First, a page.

Photo/Illutration Lightly roasted flounder sushi at a Hamasushi restaurant (Provided by Zensho Holdings Co.)

Sushi restaurants in Japan are bracing for the possible impact from the economic sanctions imposed against Russia, a key supplier of salmon roe, sea urchin, crab and other popular toppings.

Major operators of convey belt sushi chains have stockpiled a large quantity of seafood and have so far not been affected by the sanctions imposed over Russia’s invasion of Ukraine. But they said they could be hit if the punitive measures against Russia are widened and prolonged.

Some smaller operators are already feeling the pinch.

Japan imported 138.1 billion yen ($1.17 billion) worth of Russian seafood in 2021. About 80 percent of the total was red salmon.

Russia supplies 50 to 60 percent of Japan’s needs for crab and sea urchin.

Unlike huge sushi chains, smaller operators of sushi restaurants cannot easily stockpile months of supplies or diversify their suppliers or distribution routes to weather the crisis.

One operator of conveyor belt sushi shops in the Tokyo area was forced to take sea urchin off the menu because it can no longer import the coveted delicacy.

The operator also said it will likely be impossible for it to import salmon roe from Russia in autumn.

These smaller companies are already battling Chinese companies for seafood imports and dealing with rising costs of fishing and transportation due to the surge in crude oil prices.

Russia’s invasion has exacerbated their difficulties.
Larger Japanese sushi companies are closely watching the situation in Europe.

The Hamasushi chain relies on Russian shipments for many sushi toppings, such as salmon roe, flounder, whelk and cod roe. The Sushiro and Kurasushi chains also use salmon roe and whelk from Russia.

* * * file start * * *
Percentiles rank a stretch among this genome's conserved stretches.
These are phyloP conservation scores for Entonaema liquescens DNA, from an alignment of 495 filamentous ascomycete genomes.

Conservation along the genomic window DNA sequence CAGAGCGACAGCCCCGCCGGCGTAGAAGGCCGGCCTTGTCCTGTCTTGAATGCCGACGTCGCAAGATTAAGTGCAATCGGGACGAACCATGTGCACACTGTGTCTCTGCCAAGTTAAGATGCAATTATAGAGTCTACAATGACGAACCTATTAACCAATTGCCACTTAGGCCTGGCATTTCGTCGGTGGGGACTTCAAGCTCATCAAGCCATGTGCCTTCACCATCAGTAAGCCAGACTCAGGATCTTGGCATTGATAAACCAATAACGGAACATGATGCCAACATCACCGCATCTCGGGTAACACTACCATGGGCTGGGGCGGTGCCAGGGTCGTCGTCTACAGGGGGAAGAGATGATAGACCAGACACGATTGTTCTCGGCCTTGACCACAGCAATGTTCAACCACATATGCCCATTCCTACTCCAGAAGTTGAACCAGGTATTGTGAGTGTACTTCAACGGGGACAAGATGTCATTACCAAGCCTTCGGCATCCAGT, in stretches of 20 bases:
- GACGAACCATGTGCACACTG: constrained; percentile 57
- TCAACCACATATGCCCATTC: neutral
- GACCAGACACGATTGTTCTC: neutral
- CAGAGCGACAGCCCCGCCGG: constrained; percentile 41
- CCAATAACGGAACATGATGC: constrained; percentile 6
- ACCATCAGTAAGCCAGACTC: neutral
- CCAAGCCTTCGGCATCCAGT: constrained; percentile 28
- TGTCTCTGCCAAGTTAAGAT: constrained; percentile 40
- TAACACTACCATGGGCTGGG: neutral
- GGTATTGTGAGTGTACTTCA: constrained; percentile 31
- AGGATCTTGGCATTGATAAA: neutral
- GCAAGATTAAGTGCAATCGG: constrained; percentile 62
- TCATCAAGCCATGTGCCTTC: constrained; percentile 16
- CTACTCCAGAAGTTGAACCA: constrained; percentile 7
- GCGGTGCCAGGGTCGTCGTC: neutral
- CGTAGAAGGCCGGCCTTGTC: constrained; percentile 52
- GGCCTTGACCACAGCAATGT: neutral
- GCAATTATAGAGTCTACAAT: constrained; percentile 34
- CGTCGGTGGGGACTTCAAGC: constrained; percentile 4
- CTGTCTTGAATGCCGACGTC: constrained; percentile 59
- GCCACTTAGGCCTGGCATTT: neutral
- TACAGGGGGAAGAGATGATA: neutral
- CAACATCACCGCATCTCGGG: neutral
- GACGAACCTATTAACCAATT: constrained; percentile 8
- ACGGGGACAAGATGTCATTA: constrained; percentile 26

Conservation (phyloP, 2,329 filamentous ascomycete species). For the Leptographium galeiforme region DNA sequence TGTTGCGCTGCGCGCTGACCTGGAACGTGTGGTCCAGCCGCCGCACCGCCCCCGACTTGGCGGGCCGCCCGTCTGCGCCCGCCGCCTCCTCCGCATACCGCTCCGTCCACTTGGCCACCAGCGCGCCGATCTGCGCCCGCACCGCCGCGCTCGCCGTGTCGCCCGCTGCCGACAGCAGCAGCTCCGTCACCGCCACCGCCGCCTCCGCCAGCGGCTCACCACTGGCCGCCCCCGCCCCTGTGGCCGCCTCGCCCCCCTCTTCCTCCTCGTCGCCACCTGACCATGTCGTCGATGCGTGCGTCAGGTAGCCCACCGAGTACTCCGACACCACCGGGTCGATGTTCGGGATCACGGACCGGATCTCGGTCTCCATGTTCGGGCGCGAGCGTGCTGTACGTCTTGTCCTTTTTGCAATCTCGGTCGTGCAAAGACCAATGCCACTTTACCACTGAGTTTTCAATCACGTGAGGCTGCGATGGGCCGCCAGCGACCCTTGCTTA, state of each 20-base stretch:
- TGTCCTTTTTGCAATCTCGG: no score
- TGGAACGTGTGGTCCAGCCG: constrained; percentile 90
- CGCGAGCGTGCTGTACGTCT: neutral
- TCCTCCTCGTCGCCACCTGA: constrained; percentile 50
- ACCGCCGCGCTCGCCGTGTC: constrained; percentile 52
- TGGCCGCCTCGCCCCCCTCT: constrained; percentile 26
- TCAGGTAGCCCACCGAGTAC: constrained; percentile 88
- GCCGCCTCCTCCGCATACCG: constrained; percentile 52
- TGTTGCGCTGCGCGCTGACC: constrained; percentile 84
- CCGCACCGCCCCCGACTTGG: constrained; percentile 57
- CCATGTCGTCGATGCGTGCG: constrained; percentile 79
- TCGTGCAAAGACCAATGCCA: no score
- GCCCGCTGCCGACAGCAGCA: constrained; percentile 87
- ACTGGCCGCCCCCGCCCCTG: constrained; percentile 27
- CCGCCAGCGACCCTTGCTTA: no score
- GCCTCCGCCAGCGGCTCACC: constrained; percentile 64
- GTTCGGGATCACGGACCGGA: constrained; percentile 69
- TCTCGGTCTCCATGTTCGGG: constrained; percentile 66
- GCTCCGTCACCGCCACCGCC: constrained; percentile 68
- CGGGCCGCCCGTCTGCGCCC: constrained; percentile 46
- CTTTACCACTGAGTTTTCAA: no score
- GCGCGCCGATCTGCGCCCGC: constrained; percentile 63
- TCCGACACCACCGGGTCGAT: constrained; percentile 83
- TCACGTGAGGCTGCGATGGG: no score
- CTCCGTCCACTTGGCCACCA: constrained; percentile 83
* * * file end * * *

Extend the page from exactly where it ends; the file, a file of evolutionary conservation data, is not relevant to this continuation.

Kappa Create Co., operator of the Kappa Sushi chain, said it expects no immediate problem with its offerings of whelk, jumbo shrimp and other toppings at its restaurants in the coming months because it has inventory for half a year to a year.

But the company said it could face difficulties in securing supplies if economic sanctions tighten further against Russia and result in a disarray in supply chains.

Maruha Nichiro Corp., a major distributor of food to supermarkets and restaurants, including Russian crab and pollack, said it has sufficient inventory at the moment. But it is also closely watching how the economic and financial sanctions could affect supply chains.

The government-affiliated Japan External Trade Organization (JETRO) said the international community’s sanctions against Russia over its Feb. 24 invasion are unlikely to have an immediate impact on seafood trade between Japan and Russia.

JETRO said Russia has more than 300 financial institutions and multiple distribution routes linking the Far East with Japan, including one that goes through South Korea.

A trading house based in the Tokyo metropolitan area that imports crab from Russia said it has experienced no major disruptions in settlements and distribution so far.

The fallout from Russia’s attack is not limited to marine products from that country.

Some food industry officials said salmon from Norway cannot reach Japan because Russia has banned aircraft from Norway and other European countries from flying over its airspace in response to the economic sanctions.

Choshimaru, a conveyer belt sushi chain operator based in Chiba Prefecture, has halted offers of salmon toppings from Norway at its restaurants after shipments were suspended.

It plans to offer coho salmon caught by Japanese fishermen instead.

(This story was written by Yuji Yamashita and Hideaki Sato.)